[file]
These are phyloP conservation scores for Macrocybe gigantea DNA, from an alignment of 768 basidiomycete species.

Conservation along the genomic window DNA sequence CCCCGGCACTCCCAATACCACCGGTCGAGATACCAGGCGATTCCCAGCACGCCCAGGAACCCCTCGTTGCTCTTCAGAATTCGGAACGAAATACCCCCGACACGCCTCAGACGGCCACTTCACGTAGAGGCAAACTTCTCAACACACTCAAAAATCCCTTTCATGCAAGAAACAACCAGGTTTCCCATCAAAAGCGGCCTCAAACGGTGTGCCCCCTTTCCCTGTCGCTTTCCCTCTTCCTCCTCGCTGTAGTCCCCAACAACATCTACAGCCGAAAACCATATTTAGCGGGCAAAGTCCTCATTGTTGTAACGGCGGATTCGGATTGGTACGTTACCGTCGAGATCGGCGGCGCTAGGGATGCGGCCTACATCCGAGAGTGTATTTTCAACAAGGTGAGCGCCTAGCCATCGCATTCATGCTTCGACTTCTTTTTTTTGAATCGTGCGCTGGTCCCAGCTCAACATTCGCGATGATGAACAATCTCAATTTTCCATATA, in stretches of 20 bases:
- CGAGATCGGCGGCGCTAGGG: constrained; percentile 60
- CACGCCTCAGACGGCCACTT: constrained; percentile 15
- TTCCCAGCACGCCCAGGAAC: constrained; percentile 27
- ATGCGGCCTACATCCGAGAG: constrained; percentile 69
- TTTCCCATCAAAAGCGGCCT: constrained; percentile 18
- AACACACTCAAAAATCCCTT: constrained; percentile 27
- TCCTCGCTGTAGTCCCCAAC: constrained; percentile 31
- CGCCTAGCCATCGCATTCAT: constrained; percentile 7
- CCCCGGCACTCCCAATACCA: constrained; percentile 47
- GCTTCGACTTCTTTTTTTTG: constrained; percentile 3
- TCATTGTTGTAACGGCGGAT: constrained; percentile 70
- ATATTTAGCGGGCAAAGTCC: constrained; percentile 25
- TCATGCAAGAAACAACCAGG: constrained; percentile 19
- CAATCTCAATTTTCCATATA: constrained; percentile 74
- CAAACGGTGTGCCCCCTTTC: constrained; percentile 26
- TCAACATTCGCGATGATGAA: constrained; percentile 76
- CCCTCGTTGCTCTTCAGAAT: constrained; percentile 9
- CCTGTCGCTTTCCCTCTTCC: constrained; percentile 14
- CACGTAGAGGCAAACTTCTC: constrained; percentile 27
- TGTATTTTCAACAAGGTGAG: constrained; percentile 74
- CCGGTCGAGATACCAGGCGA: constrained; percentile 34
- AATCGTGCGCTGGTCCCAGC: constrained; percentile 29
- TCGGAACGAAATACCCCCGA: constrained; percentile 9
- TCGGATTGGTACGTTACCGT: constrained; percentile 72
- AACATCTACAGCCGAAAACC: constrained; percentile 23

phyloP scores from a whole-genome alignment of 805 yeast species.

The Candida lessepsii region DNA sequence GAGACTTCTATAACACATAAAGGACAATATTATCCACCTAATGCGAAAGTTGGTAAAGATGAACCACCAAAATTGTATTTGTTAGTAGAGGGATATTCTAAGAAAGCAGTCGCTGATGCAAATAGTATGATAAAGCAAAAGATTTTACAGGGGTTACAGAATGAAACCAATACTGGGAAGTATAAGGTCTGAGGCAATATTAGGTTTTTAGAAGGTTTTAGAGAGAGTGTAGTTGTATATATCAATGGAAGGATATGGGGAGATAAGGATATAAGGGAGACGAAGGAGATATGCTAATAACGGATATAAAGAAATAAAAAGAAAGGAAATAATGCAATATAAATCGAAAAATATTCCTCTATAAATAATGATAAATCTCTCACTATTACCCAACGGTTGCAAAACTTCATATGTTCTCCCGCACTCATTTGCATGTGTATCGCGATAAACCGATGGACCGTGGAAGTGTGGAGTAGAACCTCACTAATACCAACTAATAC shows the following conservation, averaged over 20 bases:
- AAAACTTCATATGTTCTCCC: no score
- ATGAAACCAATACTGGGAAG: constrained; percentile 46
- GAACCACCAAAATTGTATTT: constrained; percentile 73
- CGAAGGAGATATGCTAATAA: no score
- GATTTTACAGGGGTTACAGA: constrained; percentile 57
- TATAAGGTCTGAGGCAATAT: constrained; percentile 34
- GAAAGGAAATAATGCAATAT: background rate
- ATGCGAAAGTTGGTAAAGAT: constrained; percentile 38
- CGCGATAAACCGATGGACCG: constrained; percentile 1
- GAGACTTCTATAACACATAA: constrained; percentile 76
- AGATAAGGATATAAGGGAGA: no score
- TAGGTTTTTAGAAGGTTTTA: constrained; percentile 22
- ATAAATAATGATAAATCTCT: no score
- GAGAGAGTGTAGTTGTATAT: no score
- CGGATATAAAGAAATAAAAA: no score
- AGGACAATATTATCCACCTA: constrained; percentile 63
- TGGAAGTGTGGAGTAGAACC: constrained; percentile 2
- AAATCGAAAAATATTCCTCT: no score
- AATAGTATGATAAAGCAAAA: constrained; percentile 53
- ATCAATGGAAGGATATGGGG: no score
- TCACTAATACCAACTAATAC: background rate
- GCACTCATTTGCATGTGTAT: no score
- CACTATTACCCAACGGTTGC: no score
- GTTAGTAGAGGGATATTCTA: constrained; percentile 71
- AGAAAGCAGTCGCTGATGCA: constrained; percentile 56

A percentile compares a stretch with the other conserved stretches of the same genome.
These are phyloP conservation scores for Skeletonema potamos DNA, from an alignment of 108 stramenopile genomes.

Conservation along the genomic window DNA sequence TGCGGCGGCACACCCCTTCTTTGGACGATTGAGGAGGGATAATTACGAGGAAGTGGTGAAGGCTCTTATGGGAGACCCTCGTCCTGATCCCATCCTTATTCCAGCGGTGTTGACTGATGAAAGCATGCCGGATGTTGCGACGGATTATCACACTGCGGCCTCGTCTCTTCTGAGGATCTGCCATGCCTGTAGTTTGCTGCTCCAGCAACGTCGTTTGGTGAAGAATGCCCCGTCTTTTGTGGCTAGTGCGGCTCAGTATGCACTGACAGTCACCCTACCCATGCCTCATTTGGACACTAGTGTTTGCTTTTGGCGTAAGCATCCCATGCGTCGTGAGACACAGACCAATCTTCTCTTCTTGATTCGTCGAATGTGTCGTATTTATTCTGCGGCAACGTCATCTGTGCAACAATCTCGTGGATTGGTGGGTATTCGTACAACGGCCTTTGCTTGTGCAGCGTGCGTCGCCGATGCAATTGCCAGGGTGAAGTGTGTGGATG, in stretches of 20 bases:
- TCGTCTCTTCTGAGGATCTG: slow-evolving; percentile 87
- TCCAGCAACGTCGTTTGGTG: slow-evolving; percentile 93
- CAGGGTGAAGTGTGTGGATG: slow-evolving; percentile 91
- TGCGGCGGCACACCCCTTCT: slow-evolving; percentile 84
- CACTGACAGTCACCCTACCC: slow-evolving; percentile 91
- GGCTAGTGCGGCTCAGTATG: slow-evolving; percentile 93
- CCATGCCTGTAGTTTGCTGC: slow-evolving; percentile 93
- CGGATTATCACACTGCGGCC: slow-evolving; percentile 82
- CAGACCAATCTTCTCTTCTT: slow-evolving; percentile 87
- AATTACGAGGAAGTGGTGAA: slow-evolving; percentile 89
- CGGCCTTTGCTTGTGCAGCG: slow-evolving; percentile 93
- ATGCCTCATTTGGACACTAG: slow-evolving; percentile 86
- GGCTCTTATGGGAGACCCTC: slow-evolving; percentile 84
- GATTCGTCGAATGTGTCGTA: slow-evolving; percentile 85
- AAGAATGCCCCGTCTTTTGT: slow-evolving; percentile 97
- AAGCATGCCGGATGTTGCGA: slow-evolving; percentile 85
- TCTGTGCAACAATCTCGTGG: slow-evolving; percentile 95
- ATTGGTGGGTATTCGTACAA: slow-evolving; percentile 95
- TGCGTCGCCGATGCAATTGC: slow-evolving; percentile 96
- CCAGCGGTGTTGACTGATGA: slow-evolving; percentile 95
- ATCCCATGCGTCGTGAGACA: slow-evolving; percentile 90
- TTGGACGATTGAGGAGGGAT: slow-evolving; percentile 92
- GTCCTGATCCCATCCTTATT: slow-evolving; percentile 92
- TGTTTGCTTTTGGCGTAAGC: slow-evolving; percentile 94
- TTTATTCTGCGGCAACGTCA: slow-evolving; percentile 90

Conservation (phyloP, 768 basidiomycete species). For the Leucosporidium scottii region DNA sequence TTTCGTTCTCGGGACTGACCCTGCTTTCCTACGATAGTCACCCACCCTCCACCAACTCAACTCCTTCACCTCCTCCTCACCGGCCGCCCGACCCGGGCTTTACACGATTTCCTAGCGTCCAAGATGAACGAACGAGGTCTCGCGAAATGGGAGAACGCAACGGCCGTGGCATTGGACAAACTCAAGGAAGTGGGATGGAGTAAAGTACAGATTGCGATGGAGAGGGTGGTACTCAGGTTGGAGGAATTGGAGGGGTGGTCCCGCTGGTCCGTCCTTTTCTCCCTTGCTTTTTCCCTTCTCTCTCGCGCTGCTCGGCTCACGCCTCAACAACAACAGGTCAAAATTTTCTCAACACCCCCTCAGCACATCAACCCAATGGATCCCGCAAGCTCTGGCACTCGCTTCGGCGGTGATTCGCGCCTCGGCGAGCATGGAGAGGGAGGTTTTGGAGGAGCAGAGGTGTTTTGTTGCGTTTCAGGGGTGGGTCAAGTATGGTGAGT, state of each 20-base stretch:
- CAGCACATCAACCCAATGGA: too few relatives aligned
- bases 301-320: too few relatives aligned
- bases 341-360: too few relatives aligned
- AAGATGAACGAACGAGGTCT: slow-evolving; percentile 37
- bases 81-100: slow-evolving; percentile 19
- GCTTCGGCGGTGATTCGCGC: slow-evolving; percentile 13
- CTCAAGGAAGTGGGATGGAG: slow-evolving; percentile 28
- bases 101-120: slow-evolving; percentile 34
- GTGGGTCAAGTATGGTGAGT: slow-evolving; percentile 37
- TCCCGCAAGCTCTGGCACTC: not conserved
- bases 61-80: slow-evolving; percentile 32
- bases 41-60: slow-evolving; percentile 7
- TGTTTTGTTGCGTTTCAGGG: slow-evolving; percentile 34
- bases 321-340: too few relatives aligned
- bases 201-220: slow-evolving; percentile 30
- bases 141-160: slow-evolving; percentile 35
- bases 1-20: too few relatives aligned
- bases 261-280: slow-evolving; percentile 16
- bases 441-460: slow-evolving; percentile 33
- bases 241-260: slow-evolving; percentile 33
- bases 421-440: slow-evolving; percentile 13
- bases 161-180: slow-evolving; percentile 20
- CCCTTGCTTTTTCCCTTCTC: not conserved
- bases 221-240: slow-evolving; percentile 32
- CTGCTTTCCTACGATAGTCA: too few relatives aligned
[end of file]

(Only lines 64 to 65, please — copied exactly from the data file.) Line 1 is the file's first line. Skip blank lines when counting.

- CCATGCCTGTAGTTTGCTGC: slow-evolving; percentile 93
- CGGATTATCACACTGCGGCC: slow-evolving; percentile 82